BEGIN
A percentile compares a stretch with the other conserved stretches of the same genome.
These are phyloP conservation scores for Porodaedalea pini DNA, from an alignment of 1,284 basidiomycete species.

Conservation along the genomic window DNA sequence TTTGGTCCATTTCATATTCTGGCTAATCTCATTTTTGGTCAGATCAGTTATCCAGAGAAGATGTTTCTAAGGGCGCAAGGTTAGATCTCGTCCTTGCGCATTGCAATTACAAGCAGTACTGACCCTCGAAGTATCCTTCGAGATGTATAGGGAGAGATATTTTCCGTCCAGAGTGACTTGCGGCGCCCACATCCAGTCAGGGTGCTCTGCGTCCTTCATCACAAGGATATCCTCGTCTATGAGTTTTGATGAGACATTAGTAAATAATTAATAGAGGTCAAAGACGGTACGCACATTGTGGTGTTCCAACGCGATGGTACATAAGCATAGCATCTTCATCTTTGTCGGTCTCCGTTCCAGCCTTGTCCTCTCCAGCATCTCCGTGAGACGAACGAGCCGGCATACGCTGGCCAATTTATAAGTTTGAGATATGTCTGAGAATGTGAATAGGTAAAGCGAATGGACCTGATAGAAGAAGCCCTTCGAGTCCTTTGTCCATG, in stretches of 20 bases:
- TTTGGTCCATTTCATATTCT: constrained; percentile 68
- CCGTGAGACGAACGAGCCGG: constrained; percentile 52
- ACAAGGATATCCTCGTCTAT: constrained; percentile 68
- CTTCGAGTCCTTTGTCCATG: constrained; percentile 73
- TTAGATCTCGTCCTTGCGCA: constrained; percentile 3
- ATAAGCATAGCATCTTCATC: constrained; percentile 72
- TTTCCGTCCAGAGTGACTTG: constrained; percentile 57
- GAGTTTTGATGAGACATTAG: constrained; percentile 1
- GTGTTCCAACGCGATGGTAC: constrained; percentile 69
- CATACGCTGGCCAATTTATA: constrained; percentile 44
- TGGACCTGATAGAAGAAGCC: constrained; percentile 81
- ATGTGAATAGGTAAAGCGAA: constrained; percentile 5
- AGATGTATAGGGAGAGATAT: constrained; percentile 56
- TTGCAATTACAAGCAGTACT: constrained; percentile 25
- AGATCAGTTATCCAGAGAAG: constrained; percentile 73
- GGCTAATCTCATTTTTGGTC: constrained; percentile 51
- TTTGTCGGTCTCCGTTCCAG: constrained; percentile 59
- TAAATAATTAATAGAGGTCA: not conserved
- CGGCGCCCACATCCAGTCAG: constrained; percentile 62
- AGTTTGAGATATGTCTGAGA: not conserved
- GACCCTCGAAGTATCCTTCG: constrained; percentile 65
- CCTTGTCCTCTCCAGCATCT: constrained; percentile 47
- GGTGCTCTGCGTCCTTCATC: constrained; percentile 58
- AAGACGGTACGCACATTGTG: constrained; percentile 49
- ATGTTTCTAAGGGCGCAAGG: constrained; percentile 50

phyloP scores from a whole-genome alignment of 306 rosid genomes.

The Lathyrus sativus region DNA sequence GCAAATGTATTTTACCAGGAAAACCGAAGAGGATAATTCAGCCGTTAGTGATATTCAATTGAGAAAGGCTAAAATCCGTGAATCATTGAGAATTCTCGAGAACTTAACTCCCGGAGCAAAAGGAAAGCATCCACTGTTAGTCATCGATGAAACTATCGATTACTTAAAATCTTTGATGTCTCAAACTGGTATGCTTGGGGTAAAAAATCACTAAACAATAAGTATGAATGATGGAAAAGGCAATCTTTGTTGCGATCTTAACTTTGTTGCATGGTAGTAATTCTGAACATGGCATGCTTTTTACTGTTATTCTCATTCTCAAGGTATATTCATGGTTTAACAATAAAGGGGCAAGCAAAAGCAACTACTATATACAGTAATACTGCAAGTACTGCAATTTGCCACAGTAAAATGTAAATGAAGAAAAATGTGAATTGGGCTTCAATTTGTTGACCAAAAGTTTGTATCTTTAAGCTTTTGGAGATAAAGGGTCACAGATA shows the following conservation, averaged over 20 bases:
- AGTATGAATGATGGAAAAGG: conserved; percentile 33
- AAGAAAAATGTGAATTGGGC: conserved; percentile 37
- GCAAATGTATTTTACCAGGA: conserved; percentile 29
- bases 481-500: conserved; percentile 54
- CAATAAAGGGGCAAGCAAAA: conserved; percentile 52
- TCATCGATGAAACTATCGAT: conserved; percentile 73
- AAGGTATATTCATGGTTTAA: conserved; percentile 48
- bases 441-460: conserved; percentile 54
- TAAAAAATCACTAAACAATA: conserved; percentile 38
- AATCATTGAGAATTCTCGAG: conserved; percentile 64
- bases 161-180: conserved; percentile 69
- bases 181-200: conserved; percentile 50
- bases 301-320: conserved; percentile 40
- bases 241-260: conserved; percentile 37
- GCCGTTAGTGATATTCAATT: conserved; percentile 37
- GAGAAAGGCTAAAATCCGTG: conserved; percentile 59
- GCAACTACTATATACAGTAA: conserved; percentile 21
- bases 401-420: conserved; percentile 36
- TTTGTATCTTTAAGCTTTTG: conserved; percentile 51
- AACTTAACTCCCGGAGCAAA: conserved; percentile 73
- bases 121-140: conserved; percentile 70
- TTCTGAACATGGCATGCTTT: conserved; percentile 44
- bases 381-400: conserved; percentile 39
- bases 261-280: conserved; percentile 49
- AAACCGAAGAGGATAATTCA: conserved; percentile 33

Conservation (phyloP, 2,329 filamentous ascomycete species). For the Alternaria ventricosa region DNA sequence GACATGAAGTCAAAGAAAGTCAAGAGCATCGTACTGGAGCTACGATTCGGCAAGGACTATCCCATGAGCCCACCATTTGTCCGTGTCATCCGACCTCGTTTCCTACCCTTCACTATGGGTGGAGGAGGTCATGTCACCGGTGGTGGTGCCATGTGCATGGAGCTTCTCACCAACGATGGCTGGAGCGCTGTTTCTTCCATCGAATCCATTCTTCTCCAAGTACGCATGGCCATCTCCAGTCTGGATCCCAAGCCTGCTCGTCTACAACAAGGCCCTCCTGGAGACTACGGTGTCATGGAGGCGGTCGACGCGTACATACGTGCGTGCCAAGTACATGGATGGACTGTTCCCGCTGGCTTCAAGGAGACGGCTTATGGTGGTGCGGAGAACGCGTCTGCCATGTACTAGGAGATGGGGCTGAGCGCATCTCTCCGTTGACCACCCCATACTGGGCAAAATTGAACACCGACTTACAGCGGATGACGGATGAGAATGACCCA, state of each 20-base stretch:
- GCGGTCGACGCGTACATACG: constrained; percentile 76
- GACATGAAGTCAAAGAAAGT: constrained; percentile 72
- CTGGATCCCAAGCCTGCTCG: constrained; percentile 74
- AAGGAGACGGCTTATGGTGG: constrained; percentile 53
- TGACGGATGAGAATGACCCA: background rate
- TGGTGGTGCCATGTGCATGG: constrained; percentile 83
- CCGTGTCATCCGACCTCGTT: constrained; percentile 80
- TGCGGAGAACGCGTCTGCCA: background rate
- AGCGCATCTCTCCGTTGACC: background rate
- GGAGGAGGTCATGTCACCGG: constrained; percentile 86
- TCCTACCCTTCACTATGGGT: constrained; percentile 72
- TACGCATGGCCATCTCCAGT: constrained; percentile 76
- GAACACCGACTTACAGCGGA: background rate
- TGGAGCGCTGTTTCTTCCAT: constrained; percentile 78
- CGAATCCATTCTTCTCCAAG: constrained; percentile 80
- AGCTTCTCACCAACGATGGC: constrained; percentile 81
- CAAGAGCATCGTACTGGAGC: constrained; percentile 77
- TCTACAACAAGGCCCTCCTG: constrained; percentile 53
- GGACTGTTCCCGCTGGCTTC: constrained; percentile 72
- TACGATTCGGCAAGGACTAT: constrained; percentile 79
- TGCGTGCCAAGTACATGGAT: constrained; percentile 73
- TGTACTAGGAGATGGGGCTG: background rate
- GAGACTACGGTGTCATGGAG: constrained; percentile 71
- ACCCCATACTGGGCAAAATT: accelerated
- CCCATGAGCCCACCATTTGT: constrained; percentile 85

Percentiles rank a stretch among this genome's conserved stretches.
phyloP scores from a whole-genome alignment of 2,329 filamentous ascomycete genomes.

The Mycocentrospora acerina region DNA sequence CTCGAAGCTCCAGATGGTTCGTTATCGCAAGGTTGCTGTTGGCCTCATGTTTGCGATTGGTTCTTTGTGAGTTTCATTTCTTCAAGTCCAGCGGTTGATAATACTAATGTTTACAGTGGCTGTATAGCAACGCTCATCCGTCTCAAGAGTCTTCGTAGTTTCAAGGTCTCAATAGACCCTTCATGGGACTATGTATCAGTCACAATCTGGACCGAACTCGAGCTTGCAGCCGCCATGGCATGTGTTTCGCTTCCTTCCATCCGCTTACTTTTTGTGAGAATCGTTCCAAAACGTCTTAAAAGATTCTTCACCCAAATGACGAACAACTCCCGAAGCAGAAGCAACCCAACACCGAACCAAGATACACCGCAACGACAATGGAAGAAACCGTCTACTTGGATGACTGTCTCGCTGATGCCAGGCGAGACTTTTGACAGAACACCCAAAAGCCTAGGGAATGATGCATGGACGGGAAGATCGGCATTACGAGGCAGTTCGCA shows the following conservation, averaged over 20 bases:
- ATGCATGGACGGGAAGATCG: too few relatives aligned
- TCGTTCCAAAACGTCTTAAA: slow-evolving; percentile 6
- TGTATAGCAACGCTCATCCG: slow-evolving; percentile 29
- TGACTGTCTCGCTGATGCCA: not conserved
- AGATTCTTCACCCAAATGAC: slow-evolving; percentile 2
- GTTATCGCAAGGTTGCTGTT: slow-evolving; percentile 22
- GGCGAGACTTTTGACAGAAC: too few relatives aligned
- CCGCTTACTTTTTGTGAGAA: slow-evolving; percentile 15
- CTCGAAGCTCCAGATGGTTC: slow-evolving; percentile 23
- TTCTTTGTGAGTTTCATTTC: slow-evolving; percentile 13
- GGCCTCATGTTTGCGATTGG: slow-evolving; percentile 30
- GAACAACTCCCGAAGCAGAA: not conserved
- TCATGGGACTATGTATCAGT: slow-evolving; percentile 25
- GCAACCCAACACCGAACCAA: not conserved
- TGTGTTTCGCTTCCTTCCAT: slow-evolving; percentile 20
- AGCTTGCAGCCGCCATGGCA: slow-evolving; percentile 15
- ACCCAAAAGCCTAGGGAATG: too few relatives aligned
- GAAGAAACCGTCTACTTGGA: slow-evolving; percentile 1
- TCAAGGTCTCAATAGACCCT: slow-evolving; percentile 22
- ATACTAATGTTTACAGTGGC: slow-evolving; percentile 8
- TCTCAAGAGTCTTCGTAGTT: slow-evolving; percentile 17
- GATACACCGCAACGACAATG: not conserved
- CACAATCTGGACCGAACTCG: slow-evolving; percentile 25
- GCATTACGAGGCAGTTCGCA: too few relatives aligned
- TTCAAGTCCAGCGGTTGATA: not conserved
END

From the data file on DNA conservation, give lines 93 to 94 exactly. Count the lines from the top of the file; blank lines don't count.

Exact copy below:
- CTCGAAGCTCCAGATGGTTC: slow-evolving; percentile 23
- TTCTTTGTGAGTTTCATTTC: slow-evolving; percentile 13